Time Warner Cable: CBS Refused a Contract Extension of up to One Year
UPDATED: In the latest war of words, the cable company says CBS is stalling until football season starts because they have no interest in making a reasonable deal.
In the war of words following the blackout of CBS TV stations on Time Warner Cable systems in cities from Boston to Los Angeles, Time Warner fired back late Friday afternoon.
After a series of statements and moves by CBS charging Time Warner Cable's actions were "ill advised" and will hurt both "viewers" and TWC itself, the nation's second-largest cable system operator says it was willing to extend the existing contract as much as a year, but CBS declined.
For its part, CBS in a statement earlier in the day expressed its frustration with the stalemated negotiations and the extensions of the old contract until Friday: "We will also not be subjected to pointless maneuvers like a series of one-hour extensions and mini-drops that do nothing for either side but annoy our viewers."
CBS said it has not yet responded to the TWC claim that they offered a full year extension but in a statement did say: "We prefer not to wait a year to be fairly compensated for our programming. Resolve not defer."
TWC suggests the delays in doing a deal are a negotiating strategy by CBS.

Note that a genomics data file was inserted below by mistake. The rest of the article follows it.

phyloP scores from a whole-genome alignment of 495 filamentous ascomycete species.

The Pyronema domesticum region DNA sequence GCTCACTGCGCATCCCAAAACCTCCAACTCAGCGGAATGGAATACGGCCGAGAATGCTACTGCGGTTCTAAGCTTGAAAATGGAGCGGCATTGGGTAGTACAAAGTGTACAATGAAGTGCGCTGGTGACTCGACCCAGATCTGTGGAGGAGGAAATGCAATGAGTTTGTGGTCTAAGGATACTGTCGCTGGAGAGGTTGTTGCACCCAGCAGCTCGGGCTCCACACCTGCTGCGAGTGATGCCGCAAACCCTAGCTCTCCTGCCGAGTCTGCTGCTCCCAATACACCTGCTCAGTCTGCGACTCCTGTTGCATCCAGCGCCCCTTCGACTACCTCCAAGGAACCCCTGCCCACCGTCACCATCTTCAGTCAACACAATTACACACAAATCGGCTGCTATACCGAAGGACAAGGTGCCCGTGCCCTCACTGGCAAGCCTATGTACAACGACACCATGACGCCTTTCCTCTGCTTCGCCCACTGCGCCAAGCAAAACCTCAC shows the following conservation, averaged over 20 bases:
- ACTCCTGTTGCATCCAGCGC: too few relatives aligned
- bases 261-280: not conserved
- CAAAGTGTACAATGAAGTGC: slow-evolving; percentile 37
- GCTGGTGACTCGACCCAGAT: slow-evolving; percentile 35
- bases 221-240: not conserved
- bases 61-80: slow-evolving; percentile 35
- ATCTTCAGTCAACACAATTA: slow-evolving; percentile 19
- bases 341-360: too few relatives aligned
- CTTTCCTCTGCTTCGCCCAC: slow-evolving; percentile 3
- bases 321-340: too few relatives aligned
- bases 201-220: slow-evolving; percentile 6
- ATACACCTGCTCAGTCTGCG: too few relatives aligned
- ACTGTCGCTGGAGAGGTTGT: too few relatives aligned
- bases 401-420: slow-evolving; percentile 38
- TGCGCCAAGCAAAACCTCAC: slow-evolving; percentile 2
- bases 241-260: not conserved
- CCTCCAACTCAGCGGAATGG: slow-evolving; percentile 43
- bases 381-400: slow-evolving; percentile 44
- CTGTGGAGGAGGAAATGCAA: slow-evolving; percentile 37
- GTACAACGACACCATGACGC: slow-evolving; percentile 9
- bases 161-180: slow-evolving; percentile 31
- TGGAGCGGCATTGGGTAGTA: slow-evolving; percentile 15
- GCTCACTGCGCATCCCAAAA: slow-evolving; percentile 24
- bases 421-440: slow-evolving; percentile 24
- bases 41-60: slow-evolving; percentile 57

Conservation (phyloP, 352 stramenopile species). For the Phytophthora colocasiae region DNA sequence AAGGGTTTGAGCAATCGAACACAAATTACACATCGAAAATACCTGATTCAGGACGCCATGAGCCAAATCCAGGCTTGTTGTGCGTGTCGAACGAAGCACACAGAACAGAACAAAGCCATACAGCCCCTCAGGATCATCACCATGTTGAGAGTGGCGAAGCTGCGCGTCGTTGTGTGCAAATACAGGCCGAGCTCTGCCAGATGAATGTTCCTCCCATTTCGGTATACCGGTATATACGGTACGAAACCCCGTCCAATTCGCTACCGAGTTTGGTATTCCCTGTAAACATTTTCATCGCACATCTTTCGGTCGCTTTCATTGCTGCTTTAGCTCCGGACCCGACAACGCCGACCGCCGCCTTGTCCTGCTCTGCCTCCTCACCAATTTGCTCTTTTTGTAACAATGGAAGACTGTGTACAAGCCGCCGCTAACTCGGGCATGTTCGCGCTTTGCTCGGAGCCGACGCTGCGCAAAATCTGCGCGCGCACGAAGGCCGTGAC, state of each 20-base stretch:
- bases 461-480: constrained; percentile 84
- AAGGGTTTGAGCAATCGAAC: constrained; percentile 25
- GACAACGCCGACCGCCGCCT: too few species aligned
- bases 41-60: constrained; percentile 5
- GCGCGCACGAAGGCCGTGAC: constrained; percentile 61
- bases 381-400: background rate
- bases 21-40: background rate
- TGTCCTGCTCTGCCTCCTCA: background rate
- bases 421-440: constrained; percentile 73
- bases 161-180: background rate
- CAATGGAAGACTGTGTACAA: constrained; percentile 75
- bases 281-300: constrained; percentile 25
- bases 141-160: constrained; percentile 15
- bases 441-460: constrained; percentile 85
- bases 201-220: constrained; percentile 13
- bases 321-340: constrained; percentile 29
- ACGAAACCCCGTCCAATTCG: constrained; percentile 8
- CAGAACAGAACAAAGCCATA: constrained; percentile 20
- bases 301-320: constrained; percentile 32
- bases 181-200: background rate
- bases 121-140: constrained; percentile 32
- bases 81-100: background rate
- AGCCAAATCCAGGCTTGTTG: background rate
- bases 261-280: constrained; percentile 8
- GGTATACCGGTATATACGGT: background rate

"CBS is trying to delay this negotiation right up to NFL season, which is not fair to our customers," says TWC in a statement sent to the press by spokesperson Maureen Huff. "We’ve accepted numerous extensions at this point, but it’s become clear that no matter how much time we give them, they’re not willing to come to reasonable terms."
CBS charged in a statement right after the blackouts started that "throughout this process, Time Warner Cable has conducted negotiations in a combative and non-productive spirit, indulging in pointless brinksmanship and distorted public positioning -- such as the fictional and ridiculous 600 percent increase CBS supposedly demanded -- while maintaining antiquated positions no longer held by any other programming distributor in the business."
TWC said in its earlier statement that it is fighting hard to keep prices down for its customers. On Saturday, DirecTV offered a statement in support of the TWC position: "Just like the characters in CBS’ Under the Dome, all pay TV customers are feeling trapped and helpless as broadcasters expect them to absorb ridiculous rate increases for the exact same programming. In trying to protect our own customers, DirecTV has certainly had its share of these battles, so we applaud Time Warner Cable for fighting back against exorbitant programming cost increases. We are also appalled to learn that CBS is now punishing DirecTV customers, who may happen to have Time Warner as their Internet provider, by denying them access to CBS content online. The conduct of content companies in their efforts to extract outrageous fees from distributors and consumers may have reached a new low.”